PROVO — Providing welfare and humanitarian aid throughout the world can feel like a daunting task, but it can be accomplished through principles of love, tithing and fasting, hard work, self-reliance and the righteous leadership of local priesthood leaders.
That was the central message shared by Bishop Gérald Caussé, first counselor in the presiding bishopric of The Church of Jesus Christ of Latter-day Saints, at the 25th annual conference of the LDS International Society at Brigham Young University on Monday.
The theme of the conference was “The church and humanitarian assistance.”
“The goal of the church goes beyond simply making monetary and physical resources available,” Bishop Caussé told a crowd of several hundred gathered in the Hinckley Alumni and Visitors Center. “It contemplates the spiritual progress and eternal salvation of individuals and families. The application of principles — the means, resources and programs developed by the church — may vary from one country to another and may be adapted to each environment.”
Many of the LDS Church’s newest converts live in developing countries amid poor economic circumstances. They live in modest conditions or poverty without education or stable employment. The need to reach out and help is greater than ever, said Bishop Caussé, who has experience in international business and the food industry.
However, established church welfare programs in the United States cannot be automatically transposed into these countries with scattered members and insufficient infrastructure, Bishop Caussé said.
“How then can the church fully ensure its welfare mission throughout the world?” Bishop Caussé asked. “How do we fly to the relief of the poor and needy wherever the church is being established?”
Responding to those questions, Bishop Caussé outlined five doctrinal principles for the development of LDS Church welfare programs throughout the world.
First, loving our neighbor is an essential requisite of salvation.
Second, welfare is based on the observance of the laws of tithing and of the fast.
Third, the beneficiaries of welfare participate through their work and service.
Fourth, the goal of welfare is to help people and their families become self-reliant.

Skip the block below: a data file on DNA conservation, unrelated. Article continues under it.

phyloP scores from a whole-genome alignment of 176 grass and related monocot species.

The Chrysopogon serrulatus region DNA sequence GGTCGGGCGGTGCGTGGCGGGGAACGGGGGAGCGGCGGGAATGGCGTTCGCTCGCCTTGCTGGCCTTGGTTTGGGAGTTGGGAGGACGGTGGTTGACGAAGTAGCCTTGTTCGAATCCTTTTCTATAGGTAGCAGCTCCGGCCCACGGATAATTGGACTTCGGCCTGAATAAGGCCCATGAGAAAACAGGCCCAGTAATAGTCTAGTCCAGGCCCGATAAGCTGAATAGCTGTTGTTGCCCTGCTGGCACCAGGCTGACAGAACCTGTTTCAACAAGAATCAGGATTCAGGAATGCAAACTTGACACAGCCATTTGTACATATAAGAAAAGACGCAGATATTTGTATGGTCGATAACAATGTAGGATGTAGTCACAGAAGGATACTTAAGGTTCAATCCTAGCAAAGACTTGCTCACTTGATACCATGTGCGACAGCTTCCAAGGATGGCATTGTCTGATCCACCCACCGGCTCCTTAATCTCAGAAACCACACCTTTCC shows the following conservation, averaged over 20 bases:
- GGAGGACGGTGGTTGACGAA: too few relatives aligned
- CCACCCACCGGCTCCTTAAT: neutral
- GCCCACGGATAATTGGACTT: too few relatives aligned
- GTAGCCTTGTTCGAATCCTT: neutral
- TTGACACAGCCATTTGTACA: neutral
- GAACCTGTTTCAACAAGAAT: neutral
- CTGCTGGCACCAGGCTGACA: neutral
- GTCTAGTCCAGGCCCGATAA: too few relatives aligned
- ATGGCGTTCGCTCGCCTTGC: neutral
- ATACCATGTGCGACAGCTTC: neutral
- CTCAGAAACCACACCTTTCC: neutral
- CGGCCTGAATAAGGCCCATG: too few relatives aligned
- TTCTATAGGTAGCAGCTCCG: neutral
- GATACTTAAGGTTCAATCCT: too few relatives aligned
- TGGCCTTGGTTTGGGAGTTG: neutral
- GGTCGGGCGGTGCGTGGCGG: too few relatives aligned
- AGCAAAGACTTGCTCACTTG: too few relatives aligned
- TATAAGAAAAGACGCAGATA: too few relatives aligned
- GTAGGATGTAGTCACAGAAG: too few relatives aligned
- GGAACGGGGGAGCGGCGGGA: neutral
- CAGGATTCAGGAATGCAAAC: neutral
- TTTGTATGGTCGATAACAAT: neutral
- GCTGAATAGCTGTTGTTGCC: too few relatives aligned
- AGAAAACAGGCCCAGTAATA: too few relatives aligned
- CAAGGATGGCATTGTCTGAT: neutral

Fifth, local priesthood leaders act with their keys.
Bishop Caussé said the principle of “self-help” is in force more than ever, especially in countries affected by poverty or natural disasters. As an example of success, he described what happened after Typhoon Haiyan destroyed much of the central region of the Philippines.
Once through the initial phase of emergency intervention, leaders realized that thousands of members needed homes. A training program was organized where members could be trained and certified in various construction skills. With a tool bag provided by the church, each trainee first helped build his own house before helping to build nine other homes. To date, the majority of houses have been rebuilt, and in the process, the heads of families have gained skills and employment, Bishop Caussé said.
“It would have been easy to provide a one-stop solution but our first objective was that the Filipino Saints be given the opportunity to take charge and earn their self-reliance,” Bishop Caussé said. “I believe this is one of the most remarkable successes in the history of church welfare.”
The gospel of Jesus Christ is a solution that “knows how to adapt to every horizon, every culture, and every political and economic system,” Bishop Caussé said.
“Its principles are universal and eternal, resting on fundamental spiritual laws. The welfare resources of the church are limitless because they rest on the keys of the priesthood that are exercised by the hundreds of thousands of local leaders and on the consecrated service of millions of Latter-day Saints.”
Robert Hokanson, manager of major initiatives for LDS Humanitarian Services, followed Bishop Caussé by expanding on similar themes related to church humanitarian efforts. He spoke of the importance of coaching and mentoring young Mormon leaders in these countries when situations arise rather than stepping in and taking over. He highlighted one positive example of a young priesthood leader who orchestrated relief efforts for those under his stewardship in the Philippines.
When local priesthood leaders understand the Lord’s storehouse and the local resources available, they don’t have to rely as much on church headquarters in Utah for solutions, Hokanson said.
“All you need to do in the world is put the priesthood to work; that is all. That is the example we saw in Haiti and in the Philippines,” Hokanson said. “We really are blessed with an inspired organization as a church with the opportunity and resources the Lord has given us. There is enough and to spare, and the Lord intends for us to provide for the poor and the needy.”
Following their presentations, Bishop Caussé and Hokanson both participated in short question-and-answer session.
Frederick W. Axelgard, senior fellow in international relations with the Wheatley Institute at BYU, was impressed with both presentations.
“What is striking is the really broad applicability of the welfare principles and the ability to make a difference,” Axelgard said. “The applicability demonstrates that no matter where you go in the world, you can count on that kind of insight coming from local leaders and from people who want to help themselves.”
The LDS International Society was organized in December 1989, and it now has more than 3,000 members representing more than 40 nationalities and languages in various career fields. Its mission is to encourage communication and contact among experts in international business, law, education, humanitarian service and other professional activities, according to its mission statement. Where possible, it also provides support for the international programs of the LDS Church and BYU.
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